How common is lower back pain and what you can do to alleviate it

Approximately 19.6 million Americans suffer from chronic pain, which limits their daily activities. In fact, according to the National Institutes of Health, about 80% of adults experience low back pain at some point in their lives. This pain can range from a dull, constant ache to a sudden, sharp sensation.

The lower back includes vertebrae L1 – L5 in the lumbar region. This region supports much of the upper body’s weight, making it a very important part of the human body. Most low back pain affecting this region is acute, which means the pain lasts a few days to a few weeks.

Acute low back pain can often be treated at home with the appropriate selfcare. However, lower back pain can also be subacute (lasting between 4 and 12 weeks) or chronic (lasting for 12 weeks or more, even after an initial injury or underlying cause of the pain has been treated).

While there are many potential causes of low back pain, a sedentary lifestyle, low physical fitness, and weight gain are among the most common risk factors. Other potential risk factors include age, genetics and occupational risks, such as heavy lifting on the job.

According to the National Institutes of Health and the Mayo Clinic, regular exercise, specifically core strengthening exercises that are age appropriate and tailored to fit your fitness level, can strengthen the back and reduce the risk of low back pain.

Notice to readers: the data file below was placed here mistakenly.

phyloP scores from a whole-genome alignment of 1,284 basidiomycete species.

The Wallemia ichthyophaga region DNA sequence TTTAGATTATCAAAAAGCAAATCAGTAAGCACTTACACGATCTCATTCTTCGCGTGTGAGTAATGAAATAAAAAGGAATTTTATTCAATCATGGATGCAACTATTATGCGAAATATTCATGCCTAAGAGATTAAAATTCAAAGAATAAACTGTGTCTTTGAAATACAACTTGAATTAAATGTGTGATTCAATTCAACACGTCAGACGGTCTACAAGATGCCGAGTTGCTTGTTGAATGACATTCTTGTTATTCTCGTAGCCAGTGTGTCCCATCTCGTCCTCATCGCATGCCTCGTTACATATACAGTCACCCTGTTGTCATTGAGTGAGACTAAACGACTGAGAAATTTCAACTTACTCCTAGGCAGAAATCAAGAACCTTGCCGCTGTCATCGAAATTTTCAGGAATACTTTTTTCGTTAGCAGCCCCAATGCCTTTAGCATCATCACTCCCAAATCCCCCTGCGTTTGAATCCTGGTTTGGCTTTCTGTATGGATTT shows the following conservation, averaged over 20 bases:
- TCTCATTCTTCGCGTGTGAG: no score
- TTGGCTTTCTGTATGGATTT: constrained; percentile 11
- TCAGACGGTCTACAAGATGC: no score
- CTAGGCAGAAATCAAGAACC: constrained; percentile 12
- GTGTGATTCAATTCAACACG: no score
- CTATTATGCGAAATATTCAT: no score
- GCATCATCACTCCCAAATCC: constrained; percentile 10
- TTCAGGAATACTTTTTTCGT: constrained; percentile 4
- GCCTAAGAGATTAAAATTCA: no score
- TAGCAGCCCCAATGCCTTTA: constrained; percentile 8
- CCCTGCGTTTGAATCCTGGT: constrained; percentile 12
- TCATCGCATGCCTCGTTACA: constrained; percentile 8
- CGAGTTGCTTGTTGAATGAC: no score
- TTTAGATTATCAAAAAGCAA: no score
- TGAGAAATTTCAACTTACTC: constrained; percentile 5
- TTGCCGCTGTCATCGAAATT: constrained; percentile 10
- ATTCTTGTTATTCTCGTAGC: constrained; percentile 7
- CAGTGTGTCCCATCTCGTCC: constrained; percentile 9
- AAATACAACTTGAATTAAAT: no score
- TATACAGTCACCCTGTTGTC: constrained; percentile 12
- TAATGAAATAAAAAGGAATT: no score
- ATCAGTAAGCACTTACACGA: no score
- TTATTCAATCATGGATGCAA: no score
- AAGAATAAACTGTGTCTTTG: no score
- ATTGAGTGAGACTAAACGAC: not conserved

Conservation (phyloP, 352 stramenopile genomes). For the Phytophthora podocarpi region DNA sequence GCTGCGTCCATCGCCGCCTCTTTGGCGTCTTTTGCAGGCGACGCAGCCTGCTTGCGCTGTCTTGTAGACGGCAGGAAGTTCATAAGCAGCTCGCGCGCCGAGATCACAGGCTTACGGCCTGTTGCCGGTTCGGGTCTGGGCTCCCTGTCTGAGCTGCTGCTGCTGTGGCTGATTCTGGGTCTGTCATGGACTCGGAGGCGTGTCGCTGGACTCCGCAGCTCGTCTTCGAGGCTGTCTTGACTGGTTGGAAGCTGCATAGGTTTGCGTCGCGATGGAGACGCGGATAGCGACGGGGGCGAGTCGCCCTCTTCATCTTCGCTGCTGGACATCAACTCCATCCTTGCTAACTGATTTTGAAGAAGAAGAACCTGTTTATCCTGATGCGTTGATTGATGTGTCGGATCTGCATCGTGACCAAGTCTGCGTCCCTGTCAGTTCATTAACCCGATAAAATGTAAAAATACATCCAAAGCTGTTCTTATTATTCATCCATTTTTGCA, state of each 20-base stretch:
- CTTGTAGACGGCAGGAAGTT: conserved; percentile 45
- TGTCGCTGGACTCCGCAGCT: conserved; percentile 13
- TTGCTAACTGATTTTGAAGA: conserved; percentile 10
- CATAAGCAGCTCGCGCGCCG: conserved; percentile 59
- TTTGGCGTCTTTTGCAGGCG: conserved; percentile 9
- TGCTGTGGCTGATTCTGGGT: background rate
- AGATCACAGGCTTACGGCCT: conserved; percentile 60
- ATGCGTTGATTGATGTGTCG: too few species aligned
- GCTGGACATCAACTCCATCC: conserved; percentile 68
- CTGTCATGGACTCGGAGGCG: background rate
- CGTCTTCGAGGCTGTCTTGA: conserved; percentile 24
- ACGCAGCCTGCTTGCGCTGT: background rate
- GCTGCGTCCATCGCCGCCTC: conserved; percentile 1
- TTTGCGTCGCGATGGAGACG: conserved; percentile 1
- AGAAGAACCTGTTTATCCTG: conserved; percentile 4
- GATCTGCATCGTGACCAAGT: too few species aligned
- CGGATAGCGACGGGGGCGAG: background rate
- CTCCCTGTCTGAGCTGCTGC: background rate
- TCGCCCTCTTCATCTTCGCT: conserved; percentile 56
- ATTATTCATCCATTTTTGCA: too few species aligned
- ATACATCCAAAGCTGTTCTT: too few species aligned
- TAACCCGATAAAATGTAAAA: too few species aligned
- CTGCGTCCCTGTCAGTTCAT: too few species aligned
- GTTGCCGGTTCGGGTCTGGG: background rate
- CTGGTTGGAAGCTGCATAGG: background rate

So, what should you do if pain is preventing you from performing daily activities or limiting your ability to perform core strengthening exercises? Thomas Kindl, MD, a pain specialist at the St. Luke’s Pain Clinic, cautions patients not to wait to seek help. “If you are experiencing debilitating pain, it is time to seek an evaluation from a pain management specialist,” says Dr. Kindl. “If pain is limiting your mobility, this can put you at further risk of experiencing low back pain in the future if left unchecked. My goal as a pain specialist is to restore lost function, so that patients can maintain a healthy lifestyle,” Kindl added.

At the St. Luke’s Pain Clinic, our dedicated team of pain specialists work closely with patients to develop a tailored care plan designed to increase mobility and restore daily function. “Whether your pain is preventing you from performing light exercises or routine household or work duties, our diagnosis and treatments can give you back what your pain is preventing you from doing,” says Dr. Kindl.

If you are interested in learning more about how the McLaren St. Luke’s Pain Clinic may be able to help you or someone you know, please contact the Pain Clinic at 419.893.5986 for more information. For a list of all services available, visit